Remembrances: Typewriters

Today, we bring you one of Sylvia Henricks’ “Remembrances.” You can read more of Sylvia’s columns weekly in The Franklin Township Informer, or in her book From The Ash Grove(available directly from the FTHS, and via the web site).



At left: Oliver Typewriter, No.9, patended Nov.5, 1912.

I’ve always loved typewriters, ever since I first played with my father’s old Oliver typewriter. He wrote business letters on it, and my mother used it to copy recipes. In junior high I took a typing class and persuaded my parents to buy me a typewriter of my own, a used L.C. Smith (if I remember right) – and I’ve been typing ever since.

When I saw that my eldest son, John, had in the back room of his bookstore in Alabama, a dusty old Oliver typewriter, I wanted it. (I told him it was for the Township Historical Society.) The only problem was, how would I get it home on the airplane?

But for the last couple years Ann and her friend Jean have driven me to Nashville, Tenn., where John and his wife Karen have met us, and the next day taken me the rest of the way to Alabama. Reversing the process two weeks later would, I figured, provided an easy way to transport a heavy object such as an Oliver typewriter, to a new home in Indiana. John was agreeable, and I have my Oliver No.9, patented Nov. 5, 1912.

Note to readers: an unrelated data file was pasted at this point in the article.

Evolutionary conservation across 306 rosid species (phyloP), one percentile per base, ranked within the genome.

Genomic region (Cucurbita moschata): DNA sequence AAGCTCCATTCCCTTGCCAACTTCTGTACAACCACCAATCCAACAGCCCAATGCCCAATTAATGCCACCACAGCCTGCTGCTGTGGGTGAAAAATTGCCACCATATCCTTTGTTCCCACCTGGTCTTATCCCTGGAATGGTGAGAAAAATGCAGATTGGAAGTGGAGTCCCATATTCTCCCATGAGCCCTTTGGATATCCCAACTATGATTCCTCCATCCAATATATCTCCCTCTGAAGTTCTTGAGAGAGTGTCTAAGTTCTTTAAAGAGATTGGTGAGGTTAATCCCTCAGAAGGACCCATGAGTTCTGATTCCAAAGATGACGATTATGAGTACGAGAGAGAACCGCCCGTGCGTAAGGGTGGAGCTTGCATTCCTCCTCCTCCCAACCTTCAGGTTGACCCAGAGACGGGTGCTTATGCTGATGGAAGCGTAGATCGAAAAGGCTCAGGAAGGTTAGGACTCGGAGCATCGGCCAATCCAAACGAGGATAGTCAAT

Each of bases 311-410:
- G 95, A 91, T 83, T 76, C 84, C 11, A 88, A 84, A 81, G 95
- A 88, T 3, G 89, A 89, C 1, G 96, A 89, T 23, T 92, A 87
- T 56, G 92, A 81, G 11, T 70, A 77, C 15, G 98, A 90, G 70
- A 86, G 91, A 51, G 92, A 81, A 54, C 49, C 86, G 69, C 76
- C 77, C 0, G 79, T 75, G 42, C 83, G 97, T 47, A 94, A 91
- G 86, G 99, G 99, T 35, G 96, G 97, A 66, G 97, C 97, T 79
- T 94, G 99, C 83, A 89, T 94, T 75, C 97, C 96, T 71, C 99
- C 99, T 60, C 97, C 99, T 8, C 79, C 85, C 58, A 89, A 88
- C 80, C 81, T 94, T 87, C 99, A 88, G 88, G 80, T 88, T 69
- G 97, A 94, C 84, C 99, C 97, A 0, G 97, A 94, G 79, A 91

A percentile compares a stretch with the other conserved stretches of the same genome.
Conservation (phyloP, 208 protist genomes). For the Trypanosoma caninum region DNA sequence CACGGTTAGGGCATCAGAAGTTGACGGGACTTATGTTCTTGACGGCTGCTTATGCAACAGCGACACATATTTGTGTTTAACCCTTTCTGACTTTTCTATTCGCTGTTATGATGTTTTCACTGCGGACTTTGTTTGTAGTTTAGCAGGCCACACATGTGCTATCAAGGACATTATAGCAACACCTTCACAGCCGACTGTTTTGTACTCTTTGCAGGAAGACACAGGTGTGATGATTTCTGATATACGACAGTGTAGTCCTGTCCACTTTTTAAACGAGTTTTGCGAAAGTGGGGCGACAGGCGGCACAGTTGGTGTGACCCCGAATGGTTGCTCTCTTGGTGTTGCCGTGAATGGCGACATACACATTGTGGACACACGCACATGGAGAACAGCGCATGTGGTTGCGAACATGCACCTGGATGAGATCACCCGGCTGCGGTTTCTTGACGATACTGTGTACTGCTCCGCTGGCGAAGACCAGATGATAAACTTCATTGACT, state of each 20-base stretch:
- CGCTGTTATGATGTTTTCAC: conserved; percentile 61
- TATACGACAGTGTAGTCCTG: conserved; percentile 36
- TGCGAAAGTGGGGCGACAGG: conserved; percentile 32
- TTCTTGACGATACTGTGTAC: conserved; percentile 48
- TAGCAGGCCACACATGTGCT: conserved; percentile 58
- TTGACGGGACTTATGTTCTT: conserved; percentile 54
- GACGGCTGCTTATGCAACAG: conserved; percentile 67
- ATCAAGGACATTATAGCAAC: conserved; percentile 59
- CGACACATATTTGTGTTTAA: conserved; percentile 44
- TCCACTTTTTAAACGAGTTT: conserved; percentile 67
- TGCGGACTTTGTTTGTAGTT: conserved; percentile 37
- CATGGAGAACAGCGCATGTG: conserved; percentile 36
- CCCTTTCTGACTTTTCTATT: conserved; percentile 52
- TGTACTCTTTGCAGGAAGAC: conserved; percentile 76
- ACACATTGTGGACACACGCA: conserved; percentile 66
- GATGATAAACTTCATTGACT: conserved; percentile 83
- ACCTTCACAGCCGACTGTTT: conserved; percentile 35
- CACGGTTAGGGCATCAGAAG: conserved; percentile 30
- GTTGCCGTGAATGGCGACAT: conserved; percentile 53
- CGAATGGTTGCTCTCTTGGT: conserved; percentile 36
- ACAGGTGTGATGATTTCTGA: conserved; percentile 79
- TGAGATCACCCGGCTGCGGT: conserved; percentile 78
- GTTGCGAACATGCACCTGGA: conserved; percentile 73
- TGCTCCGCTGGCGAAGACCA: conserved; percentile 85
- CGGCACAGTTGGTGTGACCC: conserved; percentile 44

It’s in good condition, considering its age, but has no ribbon, nor do all the parts work as smoothly as they should. This, in spite of the order written on it, “Keep Machine Cleaned and Oiled.” I dusted it and took some photos.

And I learned more about it on the Internet. It was conceived by an Iowa Methodist minister, Thomas Oliver, who thought it would be an aid to producing more legible sermon notes. In 1888 he attempted his first typewriter from “cut strips of tin cans.” He was awarded his first patent four years later in 1891, a “crude model with 500 parts.” He resigned from his church, and sought financial backing. He found it among his townsmen and set up shop in Chicago.

At first he marketed his typewriter through word of mouth, individuals who bought one selling them to their friends. Not until he adopted different selling methods, mail order and the use of credit, did he begin to be more successful.

Mr. Oliver died in 1910 at 55, but his company survived, adding new patents yearly.

The Franklin Township Historical Society’s Oliver Typewriter will be on display at the Meeting House when Open Hours begin on Saturday, March 3. (1 to 4 p.m.) We have two other antique typewriters, a Remington Portable, and a valuable old one in a wooden case, on which past member Fern Carlson’s father used to type his sermons.

The Oliver No. 9’s simple three row, but already standard, QWERTY keyboard.

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